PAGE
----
Police misconduct is the most discussed issue in the U.S. nowadays – after sexual harassment. For ages, numerous cases of police misconduct and brutality have resulted in the nation-wide loss of trust in police.
Fact: a U.S. citizen is killed by a police officer an estimated every 7 hours.
But the police in Long Beach and in other areas of California will never be able to regain public trust as long as they keep reinstating cops fired for misconduct and police brutality.
A recent report by The Washington Post revealed that nearly 25% of police officers fired for police misconduct have been reinstated in the past decade. Statistics provided by the Post shows a disturbing trend: cops that were convicted of police misconduct and subsequently terminated are allowed to get their jobs back.
Here at JML Law, our experienced police misconduct attorneys have reviewed the shocking statistics and explained how thousands of police officers convicted of using excessive force, police brutality, false arrests and other police misconduct offences, get reinstated in the U.S.
How cops get reinstated after police misconduct convictions
Fact: police officers are indicted in less than 1% of murders of U.S. citizens. By contrast, over 90% civilians are indicted in killings.
The troubling report by the Post showed that since 2006, 451 of at least 1,881 cops booted off for misconduct from police departments across the U.S. were reinstated.
Our Long Beach police misconduct attorney explains that police chief decisions, such as termination of police officers, can be overruled by labor lawyers across the country. Most of the times, those lawyers are helping police officers to get reinstated under the pretense of union-mandated appeals.
Of the cases of police misconduct reviewed by JML Law based on the Post’s findings, one of the reinstated officers was convicted for shooting and killing an unarmed civilian. Another cop was convicted for sexually abusing a woman in his patrol car.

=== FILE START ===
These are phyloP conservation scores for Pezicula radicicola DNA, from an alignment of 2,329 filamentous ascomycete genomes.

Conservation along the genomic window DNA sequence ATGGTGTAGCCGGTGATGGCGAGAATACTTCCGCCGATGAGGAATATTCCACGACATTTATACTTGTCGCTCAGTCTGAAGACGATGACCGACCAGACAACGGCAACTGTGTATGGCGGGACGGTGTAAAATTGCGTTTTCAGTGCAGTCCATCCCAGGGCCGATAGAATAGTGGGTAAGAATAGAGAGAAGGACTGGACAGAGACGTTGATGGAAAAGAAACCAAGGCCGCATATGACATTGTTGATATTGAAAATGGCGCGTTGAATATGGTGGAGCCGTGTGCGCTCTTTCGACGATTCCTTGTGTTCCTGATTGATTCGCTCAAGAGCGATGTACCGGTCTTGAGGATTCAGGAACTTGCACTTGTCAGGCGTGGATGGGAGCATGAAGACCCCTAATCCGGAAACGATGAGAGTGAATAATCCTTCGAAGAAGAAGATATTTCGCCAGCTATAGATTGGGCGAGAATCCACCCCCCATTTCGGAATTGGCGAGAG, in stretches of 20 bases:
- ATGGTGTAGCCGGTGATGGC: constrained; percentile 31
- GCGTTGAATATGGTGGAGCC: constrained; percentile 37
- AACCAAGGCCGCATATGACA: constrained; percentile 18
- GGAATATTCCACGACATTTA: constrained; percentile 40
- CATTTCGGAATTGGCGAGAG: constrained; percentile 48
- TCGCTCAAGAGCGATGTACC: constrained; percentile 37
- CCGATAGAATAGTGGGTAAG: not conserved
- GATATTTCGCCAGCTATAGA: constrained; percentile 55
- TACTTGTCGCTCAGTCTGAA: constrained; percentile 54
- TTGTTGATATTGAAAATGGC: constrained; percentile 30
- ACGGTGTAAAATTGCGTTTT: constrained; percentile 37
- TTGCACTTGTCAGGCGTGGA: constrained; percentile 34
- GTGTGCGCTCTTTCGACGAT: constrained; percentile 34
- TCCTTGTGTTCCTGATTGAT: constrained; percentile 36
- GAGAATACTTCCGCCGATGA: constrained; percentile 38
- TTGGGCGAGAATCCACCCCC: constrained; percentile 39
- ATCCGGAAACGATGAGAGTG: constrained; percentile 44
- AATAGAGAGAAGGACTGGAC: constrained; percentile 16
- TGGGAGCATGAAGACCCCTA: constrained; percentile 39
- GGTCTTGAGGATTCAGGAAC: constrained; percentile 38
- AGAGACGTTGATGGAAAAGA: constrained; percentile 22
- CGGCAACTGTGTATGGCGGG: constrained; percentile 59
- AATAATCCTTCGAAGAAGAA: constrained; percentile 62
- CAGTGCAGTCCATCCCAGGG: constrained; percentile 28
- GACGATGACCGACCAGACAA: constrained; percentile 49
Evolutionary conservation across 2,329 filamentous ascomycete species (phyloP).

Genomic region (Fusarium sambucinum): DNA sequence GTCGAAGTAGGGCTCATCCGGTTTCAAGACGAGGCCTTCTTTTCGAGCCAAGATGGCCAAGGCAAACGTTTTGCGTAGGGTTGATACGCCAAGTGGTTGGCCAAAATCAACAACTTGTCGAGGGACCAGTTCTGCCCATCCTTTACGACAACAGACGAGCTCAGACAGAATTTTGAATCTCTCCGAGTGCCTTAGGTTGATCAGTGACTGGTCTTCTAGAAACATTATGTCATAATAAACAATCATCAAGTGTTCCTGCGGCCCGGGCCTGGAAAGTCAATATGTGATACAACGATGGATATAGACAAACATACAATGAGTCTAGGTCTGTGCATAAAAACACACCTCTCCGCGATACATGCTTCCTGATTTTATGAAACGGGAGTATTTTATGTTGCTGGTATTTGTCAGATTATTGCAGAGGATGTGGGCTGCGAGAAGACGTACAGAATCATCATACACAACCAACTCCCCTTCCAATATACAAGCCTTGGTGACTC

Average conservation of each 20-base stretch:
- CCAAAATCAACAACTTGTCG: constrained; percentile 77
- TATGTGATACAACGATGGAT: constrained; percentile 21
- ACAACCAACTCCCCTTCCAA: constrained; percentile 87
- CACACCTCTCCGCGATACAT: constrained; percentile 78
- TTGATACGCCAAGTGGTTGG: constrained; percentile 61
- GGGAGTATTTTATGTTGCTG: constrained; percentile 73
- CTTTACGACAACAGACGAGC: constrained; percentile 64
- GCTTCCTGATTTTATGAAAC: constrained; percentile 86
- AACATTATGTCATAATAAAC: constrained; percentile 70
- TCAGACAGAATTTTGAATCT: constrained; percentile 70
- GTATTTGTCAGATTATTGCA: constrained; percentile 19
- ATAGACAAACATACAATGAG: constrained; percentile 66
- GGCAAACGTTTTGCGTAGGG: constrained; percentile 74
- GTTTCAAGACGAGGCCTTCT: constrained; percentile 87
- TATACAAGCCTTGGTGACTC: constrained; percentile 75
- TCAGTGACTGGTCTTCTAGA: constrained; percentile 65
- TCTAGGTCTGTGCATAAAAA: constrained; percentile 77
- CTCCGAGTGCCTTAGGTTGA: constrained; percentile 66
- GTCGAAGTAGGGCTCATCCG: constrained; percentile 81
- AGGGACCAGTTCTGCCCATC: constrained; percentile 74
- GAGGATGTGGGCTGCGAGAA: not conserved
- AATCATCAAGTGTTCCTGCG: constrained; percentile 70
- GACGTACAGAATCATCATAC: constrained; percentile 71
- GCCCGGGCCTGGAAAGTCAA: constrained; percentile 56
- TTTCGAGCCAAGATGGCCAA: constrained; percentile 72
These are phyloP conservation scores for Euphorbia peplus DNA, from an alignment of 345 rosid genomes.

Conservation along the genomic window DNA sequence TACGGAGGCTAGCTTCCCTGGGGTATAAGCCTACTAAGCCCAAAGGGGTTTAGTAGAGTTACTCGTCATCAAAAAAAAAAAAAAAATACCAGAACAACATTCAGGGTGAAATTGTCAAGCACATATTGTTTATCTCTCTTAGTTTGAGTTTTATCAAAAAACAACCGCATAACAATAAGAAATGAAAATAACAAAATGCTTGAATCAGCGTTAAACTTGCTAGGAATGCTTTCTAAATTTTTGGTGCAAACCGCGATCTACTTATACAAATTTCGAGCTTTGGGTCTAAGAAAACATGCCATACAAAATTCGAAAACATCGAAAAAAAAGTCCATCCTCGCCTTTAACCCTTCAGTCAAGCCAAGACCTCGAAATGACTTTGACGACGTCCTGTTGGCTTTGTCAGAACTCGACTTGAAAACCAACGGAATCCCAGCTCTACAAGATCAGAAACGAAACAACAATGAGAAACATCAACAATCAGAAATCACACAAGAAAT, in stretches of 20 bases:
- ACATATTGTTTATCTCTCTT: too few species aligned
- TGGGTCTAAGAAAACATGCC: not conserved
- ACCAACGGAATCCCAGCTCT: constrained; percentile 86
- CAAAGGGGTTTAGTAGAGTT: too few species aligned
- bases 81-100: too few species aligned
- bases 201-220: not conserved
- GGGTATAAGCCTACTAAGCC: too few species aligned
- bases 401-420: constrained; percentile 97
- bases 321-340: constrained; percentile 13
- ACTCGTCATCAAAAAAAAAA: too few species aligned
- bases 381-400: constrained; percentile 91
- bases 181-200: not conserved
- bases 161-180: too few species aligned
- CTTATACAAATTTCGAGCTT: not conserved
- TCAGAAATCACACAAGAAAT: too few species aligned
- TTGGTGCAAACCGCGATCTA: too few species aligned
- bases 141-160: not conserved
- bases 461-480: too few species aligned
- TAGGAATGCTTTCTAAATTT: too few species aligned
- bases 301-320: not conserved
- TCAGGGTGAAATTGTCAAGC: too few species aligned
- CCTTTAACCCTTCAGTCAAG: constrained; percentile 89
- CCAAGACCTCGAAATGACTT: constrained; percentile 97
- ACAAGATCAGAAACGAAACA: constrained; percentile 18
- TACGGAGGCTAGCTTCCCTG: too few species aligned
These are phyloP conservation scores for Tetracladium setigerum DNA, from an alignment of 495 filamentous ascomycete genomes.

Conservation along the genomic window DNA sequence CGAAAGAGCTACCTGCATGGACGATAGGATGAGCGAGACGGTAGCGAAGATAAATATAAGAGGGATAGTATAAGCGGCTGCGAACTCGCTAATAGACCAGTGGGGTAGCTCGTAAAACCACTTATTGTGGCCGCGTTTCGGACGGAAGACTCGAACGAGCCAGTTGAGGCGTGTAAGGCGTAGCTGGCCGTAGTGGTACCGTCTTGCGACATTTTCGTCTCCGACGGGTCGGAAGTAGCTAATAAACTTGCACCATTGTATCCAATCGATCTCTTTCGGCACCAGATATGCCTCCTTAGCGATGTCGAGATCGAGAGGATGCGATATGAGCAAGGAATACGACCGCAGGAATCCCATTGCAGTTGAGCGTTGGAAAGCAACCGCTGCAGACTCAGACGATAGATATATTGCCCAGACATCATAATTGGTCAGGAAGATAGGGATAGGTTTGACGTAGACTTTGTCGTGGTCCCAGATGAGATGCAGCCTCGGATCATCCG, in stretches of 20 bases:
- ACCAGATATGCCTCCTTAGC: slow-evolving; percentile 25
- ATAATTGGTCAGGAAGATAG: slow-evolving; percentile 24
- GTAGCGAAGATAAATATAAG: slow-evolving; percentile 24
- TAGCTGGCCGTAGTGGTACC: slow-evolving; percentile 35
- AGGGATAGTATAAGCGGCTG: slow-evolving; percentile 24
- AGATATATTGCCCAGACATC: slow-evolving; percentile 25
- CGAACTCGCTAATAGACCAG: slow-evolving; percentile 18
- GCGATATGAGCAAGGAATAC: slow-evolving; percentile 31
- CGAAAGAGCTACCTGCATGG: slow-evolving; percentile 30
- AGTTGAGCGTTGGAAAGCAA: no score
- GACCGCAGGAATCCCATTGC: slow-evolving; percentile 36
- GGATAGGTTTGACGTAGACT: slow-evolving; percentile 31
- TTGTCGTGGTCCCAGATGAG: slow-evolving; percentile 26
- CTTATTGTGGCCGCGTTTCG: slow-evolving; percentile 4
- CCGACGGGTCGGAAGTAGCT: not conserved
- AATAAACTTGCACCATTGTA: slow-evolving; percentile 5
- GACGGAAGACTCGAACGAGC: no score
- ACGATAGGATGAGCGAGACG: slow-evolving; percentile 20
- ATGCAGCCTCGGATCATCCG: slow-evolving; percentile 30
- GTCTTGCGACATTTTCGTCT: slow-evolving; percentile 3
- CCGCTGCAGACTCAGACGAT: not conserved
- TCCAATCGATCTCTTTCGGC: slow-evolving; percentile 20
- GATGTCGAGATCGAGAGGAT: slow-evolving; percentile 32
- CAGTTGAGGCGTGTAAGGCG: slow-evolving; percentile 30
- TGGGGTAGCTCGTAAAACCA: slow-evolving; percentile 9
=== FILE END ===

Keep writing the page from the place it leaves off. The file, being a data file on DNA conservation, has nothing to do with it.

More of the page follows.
In a more bizarre police misconduct case, a police officer challenged an arrested civilian to fight him for his chance to be released (all while the latter was handcuffed).
So if police officers who kill and sexually abuse U.S. civilians are able to get their jobs back after termination, can the police ever regain public trust?
Labor police misconduct attorneys that review such cases typically admit that a police officer was guilty of police misconduct, but argue that police departments did not have enough evidence to terminate the cop or were too biased when firing the police officer.
Police misconduct officers getting reinstated: How common is it?
The Post obtained the disturbing data after filing open records requests with the U.S.’s 55 largest municipal and county police forces, of which 18 refused to disclose their data.
A police misconduct lawyer here at JML Law explains that the public is being kept in the dark about the real scope of the problem, as those police misconduct cases that make headlines account for only a small percentage of the overall firings of police officers in the country.
Not to mention that there is no national database that would study or track termination of police officers, let alone the reinstatement of fired cops in the U.S.
Only a handful of cases of local fired police officers getting their jobs back actually become public, while other hundreds or thousands of cases remain underreported.
Speaking from our over 35 years of experience handling police misconduct cases and obtaining costly settlements on behalf of our clients, JML Law’s police misconduct attorneys note that most police departments keep their police personnel records, including termination, hiring and lawsuits, sealed and inaccessible to the public.
Here at JML Law, we have helped victims of police misconduct, wrongful convictions, false arrests and police brutality to seek legal action against cops in Long Beach and all across California.
Consult our Long Beach police misconduct lawyer by calling at 818-835-5735 today or send an email to get a free initial consultation on how to bring police officers to justice in your particular case.